William Murdoch

Research Professor
(805) 893-4887
Noble Hall, Room 2108


Virtually all of my research is related to the broad question: How are populations regulated in abundance? The question extends naturally, however, to the dynamics of communities. I'm especially interested in the mechanisms that maintain the stability of interacting consumer and resource populations when the consumer keeps the resource population far below the level set by its resources. Since all organisms are involved in such interactions, as either consumers (e.g. predators) or resources (e.g. herbivores), or both, the problem is general. My aims are to understand the mechanisms in particular systems, to test that understanding, both experimentally and by developing testable models of the dynamics of these particular systems, and to develop general theory for consumer-resource interactions. My work, reflecting these interests, falls into three areas: developing models of particular systems, doing experiments to understand these systems and test these models, and developing more general theory.

I work on 2 experimental systems. (1) California red scale (which actually comes from Asia) is an insect pest of citrus (e.g. oranges and lemons). It is controlled in many parts of the world by a "natural enemy," the parasitoid (insect parasite) Aphytis. A female Aphytis is shown doing her lethal work in the accompanying photo. This parasitoid is one of the most successful and famous biological control agents ever introduced by entomologists to control an insect pest. It has been able to suppress scale populations to very low and remarkably constant densities for many generations. Yet simple models of parasitoid-host interactions predict such systems should be dynamically very unstable. What is missing in these models (and in our understanding of this and many other interactions) that explains this remarkable stability? My colleagues (especially Dr. Sue Swarbrick) and I have been trying to answer this question for about 10 years. We have rejected all the standard explanations via experiments in the field and lab, and models. Most recently (Murdoch et al. 1996, American Naturalist) we showed that stability does not arise from metapopulation dynamics. It appears the answer may lie in the details of the size-related interactions, in a sort of cannibalism that occurs in Aphytis, in small-scale spatial heterogeneity, or mixtures of these mechanisms. The population dynamics model is developed from the "bottom up" on our understanding of individual behavior and physiology. We are currently developing a detailed model and are planning a large-scale field experiment to test these ideas. A recently completed model of the system (Murdoch et al. in press, American Naturalist) is able to explain one of the most famous examples of competitive displacement ever recorded - one Aphytis species displaced another over a broad area of southern California. Our model explains the displacement, its amazing speed (about 3 generations), and the consequent observed improvement in biological control of the scale pest.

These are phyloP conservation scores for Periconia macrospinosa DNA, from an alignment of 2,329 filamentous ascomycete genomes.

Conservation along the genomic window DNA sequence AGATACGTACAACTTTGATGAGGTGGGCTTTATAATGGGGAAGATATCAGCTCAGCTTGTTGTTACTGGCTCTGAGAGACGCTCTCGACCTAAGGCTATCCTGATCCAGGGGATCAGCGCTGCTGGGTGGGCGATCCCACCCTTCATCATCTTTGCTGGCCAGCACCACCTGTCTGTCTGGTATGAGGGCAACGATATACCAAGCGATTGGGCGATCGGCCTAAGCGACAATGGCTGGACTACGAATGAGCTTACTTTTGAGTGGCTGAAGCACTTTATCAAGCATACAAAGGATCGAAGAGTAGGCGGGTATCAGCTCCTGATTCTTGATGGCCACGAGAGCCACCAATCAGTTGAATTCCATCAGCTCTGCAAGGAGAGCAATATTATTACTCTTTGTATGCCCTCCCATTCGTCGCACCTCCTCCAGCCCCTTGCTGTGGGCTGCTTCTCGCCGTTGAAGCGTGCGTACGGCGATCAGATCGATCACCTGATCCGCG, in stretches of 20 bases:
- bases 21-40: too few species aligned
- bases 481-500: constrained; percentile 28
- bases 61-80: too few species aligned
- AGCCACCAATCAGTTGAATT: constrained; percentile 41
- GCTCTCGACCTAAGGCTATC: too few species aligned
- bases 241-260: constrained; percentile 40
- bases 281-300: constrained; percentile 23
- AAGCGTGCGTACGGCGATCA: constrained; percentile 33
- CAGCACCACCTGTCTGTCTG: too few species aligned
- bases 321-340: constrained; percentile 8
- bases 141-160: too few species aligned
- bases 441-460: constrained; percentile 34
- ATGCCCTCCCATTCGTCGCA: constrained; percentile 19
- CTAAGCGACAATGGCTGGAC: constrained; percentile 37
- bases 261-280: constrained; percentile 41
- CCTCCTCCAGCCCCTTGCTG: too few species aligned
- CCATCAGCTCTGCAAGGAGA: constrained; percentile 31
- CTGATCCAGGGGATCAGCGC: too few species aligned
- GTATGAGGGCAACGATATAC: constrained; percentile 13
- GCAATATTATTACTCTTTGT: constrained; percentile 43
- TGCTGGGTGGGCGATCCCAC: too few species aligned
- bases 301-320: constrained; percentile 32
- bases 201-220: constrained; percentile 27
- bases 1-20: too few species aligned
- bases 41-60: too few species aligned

(2) The second experimental system consists of the freshwater zooplankter, Daphnia, and its food supply, single-celled algae. In lakes where Daphnia predators are not important, the zooplankter suppresses the algae far below the limits set by nutrients, and Ed McCauley of the University of Calgary, Canada, and I have shown that such systems are stable over a wide range of nutrient levels. This system is an especially well-known example of the "paradox of enrichment," and so explaining its stability would be especially satisfying. My colleagues and I have developed and published well-parameterized models of this system, based on extensive experiments and data on the energetics of individuals ("individual-based models"). This work involves international collaboration with scientists in Canada, UK and The Netherlands.

Fresh water ecologists have for years been arguing about the processes that explain the observed patterns of abundance in algae and zooplankton as one moves from nutrient-poor to nutrient-rich lakes. Previous workers, however, have focused on the fact that explanations need also to be consistent with the observed stability of these systems. We have recently used a stripped down version of our model to test (and reject) the major existing hypothesis by requiring them to account simultaneously for both stability and the pattern of abundance. We currently have a large series of experiments and modeling efforts underway in this system. Their aim is to develop models at all levels (individual growth and population dynamics in lab, microcosm and field) that will account for experimental observations while being derived entirely independently from experiments on individuals and their physiology.

Finally, with my colleagues Dr. Cherie Briggs, Profs Roger Nisbet and Allan Stewart-Oaten, I have been developing general theory for the dynamics of insect parasitoids and hosts and predators and prey. These investigate the effects of spatial aggregation by predators and of the behavior of parasitoids whose responses to hosts depend on both the qualities of the host and the state of the predator. The latter provides a vehicle for exploring the dynamical consequences of behavior predicted form evolutionary considerations. Some of these models also have potential for being useful in selecting successful biological control agents.